Today, The New York Times announced they would publish e-books as part of two new programs that will highlight original reporting from the newspaper’s staff, and mine the Times‘ legendary archives.
In partnership with Byliner, the Times will co-publish original reporting in culture, sports, business, science, and health, among other topics. The first Times/Byliner Original release will be “Snow Fall: The Avalanche at Tunnel Creek,” an expansion of an article by Times reporter John Branch that will publish in the December 17th issue of the paper. Branch’s pieces will be available for purchase on Kindle, iBooks, Barnes & Noble’s NOOK, Byliner.com, and NYTStore.com for $2.99.
The second program, TimesFiles, will allow readers to purchase selections of vintage New York Times articles curated around a specific topic or subject of interest. Using the Vook e-book publishing platform, the TimesFiles collection will make 25 e-books (starting at $1.99) available on December 17th. Launch titles include “The Fall of the Berlin Wall,” “George Steinbrenner and the Yankees” and “The Life and Films of John Hughes.”
I think this is a brilliant idea considering the newspaper giant has been struggling to find a balance between dispensing news and turning a profit. Over the last few years, The New York Times has faced the realities of the shrinking market for print ads which forced fellow paper The New York Sun to close in 2008.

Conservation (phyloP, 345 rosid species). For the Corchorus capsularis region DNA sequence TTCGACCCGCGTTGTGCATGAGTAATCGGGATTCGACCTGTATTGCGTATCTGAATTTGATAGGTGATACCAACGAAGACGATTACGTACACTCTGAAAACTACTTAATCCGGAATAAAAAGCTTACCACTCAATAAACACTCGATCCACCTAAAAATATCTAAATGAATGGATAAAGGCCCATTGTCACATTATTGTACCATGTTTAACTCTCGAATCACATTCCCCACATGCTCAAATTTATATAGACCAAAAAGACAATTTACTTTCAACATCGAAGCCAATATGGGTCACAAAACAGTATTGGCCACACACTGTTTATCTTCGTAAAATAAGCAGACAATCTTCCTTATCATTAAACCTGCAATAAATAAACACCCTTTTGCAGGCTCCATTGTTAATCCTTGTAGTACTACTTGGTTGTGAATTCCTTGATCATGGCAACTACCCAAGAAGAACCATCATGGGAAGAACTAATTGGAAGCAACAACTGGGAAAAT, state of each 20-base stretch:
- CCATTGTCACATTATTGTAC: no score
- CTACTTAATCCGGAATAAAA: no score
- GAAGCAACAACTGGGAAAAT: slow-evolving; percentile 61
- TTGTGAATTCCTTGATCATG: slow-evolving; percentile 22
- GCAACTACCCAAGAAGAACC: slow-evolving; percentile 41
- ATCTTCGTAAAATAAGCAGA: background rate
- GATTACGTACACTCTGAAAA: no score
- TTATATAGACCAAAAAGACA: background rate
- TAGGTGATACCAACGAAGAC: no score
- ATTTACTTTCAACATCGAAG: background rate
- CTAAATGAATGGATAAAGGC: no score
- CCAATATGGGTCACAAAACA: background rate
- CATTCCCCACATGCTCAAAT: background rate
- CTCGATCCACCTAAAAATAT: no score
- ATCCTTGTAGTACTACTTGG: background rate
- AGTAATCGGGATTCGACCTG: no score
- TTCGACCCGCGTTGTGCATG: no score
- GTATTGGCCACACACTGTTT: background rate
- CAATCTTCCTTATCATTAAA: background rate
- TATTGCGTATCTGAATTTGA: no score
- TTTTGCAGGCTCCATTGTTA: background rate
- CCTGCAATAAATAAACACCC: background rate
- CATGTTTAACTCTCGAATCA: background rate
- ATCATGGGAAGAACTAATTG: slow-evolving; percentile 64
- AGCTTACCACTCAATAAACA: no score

In response, NYT has been pushing readers to subscribe to the paper’s online edition. Initially they allowed readers 20 free articles before blocking access to their content, but in the last year, the number of free articles accessible to online readers was cut in half. They have also made slashes to staff, recently offered pension-buyouts, and specifically asked 30 non-union newsroom managers to voluntarily take a buy-out package.
The conundrum though is, the news is more than digital content. During Hurricane Sandy, NYT announced they would offer free access to readers as New Yorkers, quarantined in their homes due to the storm, were reliant on news sources for information about transit operations, school closings, and the extent of damage.
With these new e-book programs, The Times may very well stave off its increasing financial woes. Depending on the contractual agreements between the writers and the paper, it also offers their reporters a new way to generate income on their thoroughly researched original reporting.